International trade is the lifeblood of the global economy, providing the goods and services that are traded across borders to bring wealth and prosperity to nations.
But how exactly does it work? The Organization for Economic Co-operation and Development (OECD) has tried to summarize everything in the following three tables.
How trade works
International trade flows through extremely complex supply chains between countries that source raw materials, manufacturing countries that manufacture and process them, and then consumer countries, which use the end products.
When trade is allowed to flourish, the link between supply routes, suppliers, processors and consumers behaves like a living being. When a change occurs at one link in the chain – say, when an iron ore miner goes bankrupt, or when the price of the metal suddenly rises – it will trickle down the chain.
Change can come from a variety of stimuli. Fluctuations in consumer demand for goods, technological innovations and new ways of moving products around the world are among the most common.
The rise of emerging markets
Over time, the nature of trade and the products transported will be dramatically transformed, which can have huge implications for national economies.
This is most striking in China’s economic boom. Once an impoverished country, it is now the world’s second-largest economy and the largest exporter of goods abroad, accounting for nearly 15% of all exports, according to United Nations data.
More generally, emerging markets have also experienced steady growth, as shown in the chart above. The lower wages, abundant land, and accommodating governments found in these countries provide manufacturers with a low-cost source of production.
With unfinished goods, components and services now accounting for 70% of all trade, emerging markets such as the BRIICS countries – including Brazil, Russia, India, Indonesia, China and Africa South – are the biggest beneficiaries of this development, their share of total world trade has exploded in recent years.
Barriers to trade in services
Trade in services is also vital to the economic health of a country. The international exchange of ideas, expertise and assistance – from architecture and law to logistics and telecommunications – accounts for half of all world exports and two-thirds of world GDP.
For this reason, they are vulnerable to political manipulation to protect particular national industries or to put pressure on other nations. The threat of non-tariff barriers – which include quotas on imports and subsidies to make local producers more competitive than foreign imports – and tariffs can alter trading patterns.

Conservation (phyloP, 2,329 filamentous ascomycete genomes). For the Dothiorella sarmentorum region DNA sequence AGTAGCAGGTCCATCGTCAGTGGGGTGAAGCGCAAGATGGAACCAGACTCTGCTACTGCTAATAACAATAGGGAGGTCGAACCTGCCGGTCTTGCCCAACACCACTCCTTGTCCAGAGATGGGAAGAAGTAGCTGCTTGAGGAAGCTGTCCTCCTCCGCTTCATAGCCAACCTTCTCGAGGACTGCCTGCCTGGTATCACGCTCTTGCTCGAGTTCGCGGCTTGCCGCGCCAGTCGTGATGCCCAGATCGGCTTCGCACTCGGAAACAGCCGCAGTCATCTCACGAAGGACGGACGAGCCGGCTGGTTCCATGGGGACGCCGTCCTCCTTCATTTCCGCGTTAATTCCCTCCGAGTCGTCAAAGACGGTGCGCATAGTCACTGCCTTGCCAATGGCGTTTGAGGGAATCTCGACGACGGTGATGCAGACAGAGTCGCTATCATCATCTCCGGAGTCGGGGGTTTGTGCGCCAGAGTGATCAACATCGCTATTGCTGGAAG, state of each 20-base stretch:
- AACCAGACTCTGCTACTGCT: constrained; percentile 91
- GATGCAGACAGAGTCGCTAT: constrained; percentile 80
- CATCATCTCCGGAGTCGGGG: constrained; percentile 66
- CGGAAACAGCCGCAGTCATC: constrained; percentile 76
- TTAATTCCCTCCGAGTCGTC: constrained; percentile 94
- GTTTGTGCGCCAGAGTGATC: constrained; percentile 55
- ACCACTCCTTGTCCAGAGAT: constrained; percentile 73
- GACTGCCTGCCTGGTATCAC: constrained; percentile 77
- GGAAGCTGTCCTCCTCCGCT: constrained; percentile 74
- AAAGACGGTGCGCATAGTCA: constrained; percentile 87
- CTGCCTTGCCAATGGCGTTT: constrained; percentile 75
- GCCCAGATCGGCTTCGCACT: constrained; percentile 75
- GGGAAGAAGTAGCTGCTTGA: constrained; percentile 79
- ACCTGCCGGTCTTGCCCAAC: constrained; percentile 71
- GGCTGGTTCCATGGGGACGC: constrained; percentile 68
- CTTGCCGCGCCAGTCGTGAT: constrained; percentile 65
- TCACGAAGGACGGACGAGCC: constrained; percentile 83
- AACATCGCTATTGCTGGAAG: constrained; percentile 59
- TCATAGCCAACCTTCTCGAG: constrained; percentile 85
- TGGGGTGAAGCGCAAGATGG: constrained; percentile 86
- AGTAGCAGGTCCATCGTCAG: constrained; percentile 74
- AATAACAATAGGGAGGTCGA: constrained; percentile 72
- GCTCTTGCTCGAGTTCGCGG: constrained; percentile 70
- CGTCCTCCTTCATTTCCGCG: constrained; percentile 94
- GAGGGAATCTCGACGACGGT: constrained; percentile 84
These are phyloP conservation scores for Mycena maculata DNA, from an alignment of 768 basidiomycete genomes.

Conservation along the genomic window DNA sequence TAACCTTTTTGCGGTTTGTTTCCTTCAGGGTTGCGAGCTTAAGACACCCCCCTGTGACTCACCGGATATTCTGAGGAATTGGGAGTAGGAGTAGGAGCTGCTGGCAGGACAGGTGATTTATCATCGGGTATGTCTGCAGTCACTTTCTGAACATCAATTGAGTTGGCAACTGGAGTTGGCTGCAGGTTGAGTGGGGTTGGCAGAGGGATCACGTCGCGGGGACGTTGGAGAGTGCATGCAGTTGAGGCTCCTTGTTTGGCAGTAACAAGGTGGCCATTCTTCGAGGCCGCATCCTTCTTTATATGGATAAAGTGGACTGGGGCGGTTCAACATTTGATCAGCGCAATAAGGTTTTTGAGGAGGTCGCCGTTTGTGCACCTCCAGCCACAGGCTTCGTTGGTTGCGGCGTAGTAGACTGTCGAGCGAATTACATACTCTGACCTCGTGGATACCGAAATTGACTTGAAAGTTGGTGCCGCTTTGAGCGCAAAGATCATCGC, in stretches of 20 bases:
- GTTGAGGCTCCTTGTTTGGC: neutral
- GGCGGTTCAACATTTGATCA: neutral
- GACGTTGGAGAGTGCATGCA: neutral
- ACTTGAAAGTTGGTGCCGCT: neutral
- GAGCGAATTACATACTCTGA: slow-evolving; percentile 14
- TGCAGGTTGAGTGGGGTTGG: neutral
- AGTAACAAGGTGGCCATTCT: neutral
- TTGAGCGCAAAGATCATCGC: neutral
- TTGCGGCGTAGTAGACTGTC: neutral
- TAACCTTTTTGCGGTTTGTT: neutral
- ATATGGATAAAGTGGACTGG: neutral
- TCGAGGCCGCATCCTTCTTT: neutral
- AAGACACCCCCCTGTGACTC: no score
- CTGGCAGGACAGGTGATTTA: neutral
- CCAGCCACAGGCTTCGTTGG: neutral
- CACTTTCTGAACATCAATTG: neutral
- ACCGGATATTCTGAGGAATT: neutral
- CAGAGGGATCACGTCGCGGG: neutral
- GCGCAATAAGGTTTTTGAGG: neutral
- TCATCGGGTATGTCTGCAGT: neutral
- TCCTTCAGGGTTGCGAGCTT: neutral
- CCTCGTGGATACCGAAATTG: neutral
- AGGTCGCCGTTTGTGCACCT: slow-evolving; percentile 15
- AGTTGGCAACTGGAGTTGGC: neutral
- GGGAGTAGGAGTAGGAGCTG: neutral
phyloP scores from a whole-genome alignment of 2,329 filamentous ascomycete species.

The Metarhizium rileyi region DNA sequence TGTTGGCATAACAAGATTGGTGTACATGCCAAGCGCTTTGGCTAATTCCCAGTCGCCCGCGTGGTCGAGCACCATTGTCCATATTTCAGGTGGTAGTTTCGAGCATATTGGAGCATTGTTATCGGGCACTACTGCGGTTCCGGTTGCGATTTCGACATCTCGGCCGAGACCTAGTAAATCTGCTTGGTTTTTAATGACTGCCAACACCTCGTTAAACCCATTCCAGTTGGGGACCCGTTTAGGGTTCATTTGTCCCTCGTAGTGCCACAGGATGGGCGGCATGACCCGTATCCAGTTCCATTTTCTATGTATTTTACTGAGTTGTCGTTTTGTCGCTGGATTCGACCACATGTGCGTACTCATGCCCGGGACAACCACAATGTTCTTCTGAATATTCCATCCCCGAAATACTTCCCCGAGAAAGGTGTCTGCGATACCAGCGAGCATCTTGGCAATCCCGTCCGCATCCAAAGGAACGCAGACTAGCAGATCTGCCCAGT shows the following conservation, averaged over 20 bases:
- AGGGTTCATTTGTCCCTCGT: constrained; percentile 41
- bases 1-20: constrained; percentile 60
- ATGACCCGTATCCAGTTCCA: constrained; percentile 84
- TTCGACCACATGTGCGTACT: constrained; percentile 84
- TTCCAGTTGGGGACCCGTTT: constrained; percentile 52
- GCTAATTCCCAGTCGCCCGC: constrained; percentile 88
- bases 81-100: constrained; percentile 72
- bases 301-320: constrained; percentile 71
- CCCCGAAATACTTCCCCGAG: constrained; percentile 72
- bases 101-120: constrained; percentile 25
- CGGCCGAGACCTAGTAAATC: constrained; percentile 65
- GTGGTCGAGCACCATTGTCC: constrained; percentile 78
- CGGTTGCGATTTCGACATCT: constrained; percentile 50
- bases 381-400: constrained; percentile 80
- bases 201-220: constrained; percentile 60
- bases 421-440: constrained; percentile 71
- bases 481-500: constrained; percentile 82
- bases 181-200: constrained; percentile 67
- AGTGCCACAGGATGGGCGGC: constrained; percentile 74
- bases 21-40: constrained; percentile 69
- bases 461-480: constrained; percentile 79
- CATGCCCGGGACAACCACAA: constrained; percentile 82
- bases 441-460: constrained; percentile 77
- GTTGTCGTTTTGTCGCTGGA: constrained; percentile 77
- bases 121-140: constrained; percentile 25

The importance of trade agreements
Such protectionist measures often have unintended consequences and create geopolitical friction. To guard against this and maximize the benefits of trade with favorable partners, multilateral trade agreements have multiplied since the Second World War.
The creation of groupings like the World Trade Organization, which emerged from the General Agreement on Tariffs and Trade, contributed to the creation of the globalized trade structures that we know today. They have also helped prevent trade disputes between nations from escalating into global trade wars.
The commercial card is constantly evolving
Even so, trade flows remain threatened with sudden revulsion. Geopolitical risks and unexpected natural disasters can all upset their fragile balance.
Climate change is also expected to have a huge impact on global trade. This has been highlighted over the past two years when the COVID-19 pandemic has radically reshaped the entire global trade network. Virus mitigation lockdowns, labor shortages, falling demand for some products, and growing demand for others have all helped tear the trade card apart.
As economies begin to recover from the financial blow from COVID, global trade is unlikely to return to its pre-pandemic patterns. What is certain, however, is that it will not stay that way for very long as global financial, political and environmental changes continue to exert their influence.
Source: World Economic Forum